Pipeline. After the pipeline was built, the field began production in nineteen
twenty years ago, in March of nineteen eighty-nine, the tanker ship Exxon
Valdez created a huge oil spill along the Alaskan coast. That disaster led
Congress to pass new measures to prevent oil pollution.
environmental groups are fighting proposals to open protected areas of the
Arctic National Wildlife Refuge in Alaska to oil drilling. But supporters of
drilling say America needs it to reduce its dependence on foreign oil.
Another important industry in Alaska is tourism, much
of it involving cruise ships. The Alaska Travel Industry Association says
tourism directly pumps a billion and a half dollars a year into the state economy.
Nine percent of Alaska's total employment is in tourism.
State economists say Alaska had twenty-one years of
economic growth through two thousand eight. But now those economists are unsure
of the future. There are more questions than answers, they say, about how the
worldwide economic downturn will affect Alaska.
Oil prices have collapsed from their record highs of
last year. But that is not the only problem. Because of the recession, people
are traveling less. Not good, as Alaska heads toward its busiest time of year, the
summer vacation season.
Travel is even
more important to Hawaii. The tropical weather and beaches bring people from all
over the world. But Hawaii is also experiencing problems from the downturn.
year was the first year since two thousand four that Hawaii has had fewer than
seven million visitors. The state had six million eight hundred thousand
arrivals in two thousand eight. That was a decrease of ten percent from the
State officials expect a decrease this
year of another two percent. And they expect no growth in the economy through
most of the year.
Around one million three hundred
thousand people live in Hawaii. The state has eight major islands. Most people
live on the four largest.
The Hawaiian Islands were formed starting
millions of years ago by hot liquid rock flowing from undersea volcanoes. Visitors
can still watch the process take place on the largest island, which like the
state is named Hawaii. People usually just call it the Big Island. On the Big
Island, red-hot lava has been flowing from the Kilauea volcano
since the early nineteen eighties.
say Polynesian people first sailed to Hawaii about two thousand years ago. A
king ruled the islands when the eighteenth-century British explorer James Cook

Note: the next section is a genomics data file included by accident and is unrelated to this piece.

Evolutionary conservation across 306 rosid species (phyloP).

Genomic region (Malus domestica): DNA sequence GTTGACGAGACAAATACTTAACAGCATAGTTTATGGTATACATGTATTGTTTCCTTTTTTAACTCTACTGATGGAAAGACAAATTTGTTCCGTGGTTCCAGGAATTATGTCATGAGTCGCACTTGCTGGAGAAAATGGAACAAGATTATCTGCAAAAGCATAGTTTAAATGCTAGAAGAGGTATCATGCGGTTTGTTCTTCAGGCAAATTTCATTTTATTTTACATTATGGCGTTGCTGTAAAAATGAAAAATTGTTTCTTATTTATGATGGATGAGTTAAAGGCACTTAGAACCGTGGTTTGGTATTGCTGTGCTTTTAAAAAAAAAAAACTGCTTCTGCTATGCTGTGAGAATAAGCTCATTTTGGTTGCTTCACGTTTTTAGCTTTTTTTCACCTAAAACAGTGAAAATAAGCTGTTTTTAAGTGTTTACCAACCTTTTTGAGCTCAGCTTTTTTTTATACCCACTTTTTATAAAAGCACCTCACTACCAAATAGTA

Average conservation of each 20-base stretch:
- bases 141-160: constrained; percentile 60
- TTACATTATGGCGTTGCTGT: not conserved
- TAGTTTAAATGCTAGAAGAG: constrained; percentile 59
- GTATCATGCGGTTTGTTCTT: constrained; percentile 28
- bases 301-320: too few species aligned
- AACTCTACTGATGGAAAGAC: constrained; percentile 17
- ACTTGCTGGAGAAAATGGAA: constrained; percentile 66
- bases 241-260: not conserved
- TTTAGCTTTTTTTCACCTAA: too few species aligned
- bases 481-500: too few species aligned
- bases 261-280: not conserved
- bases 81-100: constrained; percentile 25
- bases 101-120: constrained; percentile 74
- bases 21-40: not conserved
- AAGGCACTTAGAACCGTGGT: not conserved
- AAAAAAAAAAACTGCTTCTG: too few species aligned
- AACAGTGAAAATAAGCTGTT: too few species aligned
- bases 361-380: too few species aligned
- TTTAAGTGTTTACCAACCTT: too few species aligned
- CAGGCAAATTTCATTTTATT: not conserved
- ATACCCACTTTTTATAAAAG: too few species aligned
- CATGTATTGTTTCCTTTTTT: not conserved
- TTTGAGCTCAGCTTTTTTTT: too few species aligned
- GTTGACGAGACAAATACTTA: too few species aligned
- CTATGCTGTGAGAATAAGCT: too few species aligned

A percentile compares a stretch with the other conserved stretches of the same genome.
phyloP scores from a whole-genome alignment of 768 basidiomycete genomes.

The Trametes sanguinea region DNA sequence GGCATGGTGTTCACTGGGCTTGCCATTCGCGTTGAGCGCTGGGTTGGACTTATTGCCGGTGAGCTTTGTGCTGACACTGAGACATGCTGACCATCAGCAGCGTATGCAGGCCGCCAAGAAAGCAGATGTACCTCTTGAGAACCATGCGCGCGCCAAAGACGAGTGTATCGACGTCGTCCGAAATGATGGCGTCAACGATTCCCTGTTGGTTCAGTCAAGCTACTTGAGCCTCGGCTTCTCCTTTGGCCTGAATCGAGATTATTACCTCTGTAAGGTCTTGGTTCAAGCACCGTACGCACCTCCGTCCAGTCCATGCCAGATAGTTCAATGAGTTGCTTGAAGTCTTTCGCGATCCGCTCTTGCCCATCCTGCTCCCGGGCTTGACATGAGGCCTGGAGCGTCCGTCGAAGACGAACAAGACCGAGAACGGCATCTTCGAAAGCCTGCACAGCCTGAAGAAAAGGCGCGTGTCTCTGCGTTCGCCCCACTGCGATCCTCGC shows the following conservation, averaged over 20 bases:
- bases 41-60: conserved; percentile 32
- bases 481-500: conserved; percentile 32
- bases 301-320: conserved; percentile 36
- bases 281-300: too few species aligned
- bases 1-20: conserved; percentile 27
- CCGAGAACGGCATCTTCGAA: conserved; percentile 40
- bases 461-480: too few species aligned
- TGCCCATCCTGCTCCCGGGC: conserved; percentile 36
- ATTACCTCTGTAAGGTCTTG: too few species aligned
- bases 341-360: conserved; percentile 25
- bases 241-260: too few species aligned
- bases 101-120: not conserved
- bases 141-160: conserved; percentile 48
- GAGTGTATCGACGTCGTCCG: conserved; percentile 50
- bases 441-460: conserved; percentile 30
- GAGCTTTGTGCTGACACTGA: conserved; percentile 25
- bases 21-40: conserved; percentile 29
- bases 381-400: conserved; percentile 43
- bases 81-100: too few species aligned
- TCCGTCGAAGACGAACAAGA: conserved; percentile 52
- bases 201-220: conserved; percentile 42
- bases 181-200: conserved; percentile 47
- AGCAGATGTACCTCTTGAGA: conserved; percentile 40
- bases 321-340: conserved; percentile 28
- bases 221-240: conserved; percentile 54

arrived. At first, Hawaiians treated Captain Cook like a god. But in the end, he
was killed on the Big Island in seventeen seventy-nine.
Britain gave the islands their independence in eighteen
forty-three. Then, fifty years later, a group of American businessmen ousted
the ruler and established the Republic of Hawaii. It became an American
territory in nineteen hundred.
was three years after the United States established a naval base at Pearl
Harbor, on the island of Oahu. Oahu served as the command base for American
operations in the Pacific during World War Two.
the war, two-thirds of the people of Hawaii supported statehood. In Congress,
though, there was resistance from southern states because of Hawaii's non-white
native population. But Congress passed the Hawaii Statehood Bill in nineteen
fifty-nine. Hawaiians accepted it, and on August twenty-first, President Eisenhower
declared Hawaii the fiftieth state.
Hawaiians are thinking about their future. Hawaii wants to re-invent itself as
more than a "sun, sand and surf destination," in the words of David
Young, a state information specialist.
A report last month from
a government committee, the Sustainability Task Force, outlined goals for
Hawaii's future. These include increasing affordable housing and strengthening
public education. Other goals are creating better transportation between the
islands and controlling development to preserve the state's natural beauty.
Our program was written by Nancy
Steinbach and produced by Caty Weaver. I'm Barbara Klein.
And I'm Steve Ember. Join us again next week for THIS
IS AMERICA in VOA Special English.